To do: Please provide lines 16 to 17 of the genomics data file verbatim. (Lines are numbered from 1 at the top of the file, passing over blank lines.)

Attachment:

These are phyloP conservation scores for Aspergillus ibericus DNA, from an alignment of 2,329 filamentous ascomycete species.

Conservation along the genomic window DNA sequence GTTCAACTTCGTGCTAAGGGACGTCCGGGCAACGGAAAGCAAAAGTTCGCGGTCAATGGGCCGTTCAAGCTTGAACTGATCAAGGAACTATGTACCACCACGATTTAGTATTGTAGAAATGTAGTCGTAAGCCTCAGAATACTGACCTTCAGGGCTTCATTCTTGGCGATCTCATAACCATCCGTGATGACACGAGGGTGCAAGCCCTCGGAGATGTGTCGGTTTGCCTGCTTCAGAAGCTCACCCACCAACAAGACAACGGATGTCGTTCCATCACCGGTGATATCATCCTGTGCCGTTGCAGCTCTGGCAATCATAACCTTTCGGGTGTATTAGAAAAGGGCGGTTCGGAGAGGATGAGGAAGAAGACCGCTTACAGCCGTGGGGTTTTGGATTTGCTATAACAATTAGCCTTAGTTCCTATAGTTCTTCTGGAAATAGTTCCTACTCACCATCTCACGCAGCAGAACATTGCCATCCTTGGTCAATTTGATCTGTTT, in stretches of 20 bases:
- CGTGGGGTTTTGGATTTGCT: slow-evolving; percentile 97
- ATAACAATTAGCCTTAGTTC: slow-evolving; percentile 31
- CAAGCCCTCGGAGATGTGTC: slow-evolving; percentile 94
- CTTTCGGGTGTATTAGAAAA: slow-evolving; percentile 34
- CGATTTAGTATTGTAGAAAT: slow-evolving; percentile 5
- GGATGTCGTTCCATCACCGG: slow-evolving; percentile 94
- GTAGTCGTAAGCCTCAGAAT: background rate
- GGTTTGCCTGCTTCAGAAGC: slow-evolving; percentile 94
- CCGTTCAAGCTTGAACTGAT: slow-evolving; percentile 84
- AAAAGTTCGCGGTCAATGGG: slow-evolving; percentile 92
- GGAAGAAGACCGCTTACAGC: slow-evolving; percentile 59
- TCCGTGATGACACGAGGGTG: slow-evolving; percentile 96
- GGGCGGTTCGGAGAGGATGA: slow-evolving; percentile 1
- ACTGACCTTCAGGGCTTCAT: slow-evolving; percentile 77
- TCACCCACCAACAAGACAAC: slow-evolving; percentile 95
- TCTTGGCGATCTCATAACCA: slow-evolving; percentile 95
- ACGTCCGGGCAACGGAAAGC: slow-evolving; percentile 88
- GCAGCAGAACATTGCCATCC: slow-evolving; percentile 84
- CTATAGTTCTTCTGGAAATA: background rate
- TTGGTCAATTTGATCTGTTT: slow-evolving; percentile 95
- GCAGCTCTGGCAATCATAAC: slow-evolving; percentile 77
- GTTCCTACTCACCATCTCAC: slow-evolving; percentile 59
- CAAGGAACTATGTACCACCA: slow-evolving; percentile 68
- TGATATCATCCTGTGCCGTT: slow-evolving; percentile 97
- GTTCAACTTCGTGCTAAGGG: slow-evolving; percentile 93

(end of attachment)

- ACTGACCTTCAGGGCTTCAT: slow-evolving; percentile 77
- TCACCCACCAACAAGACAAC: slow-evolving; percentile 95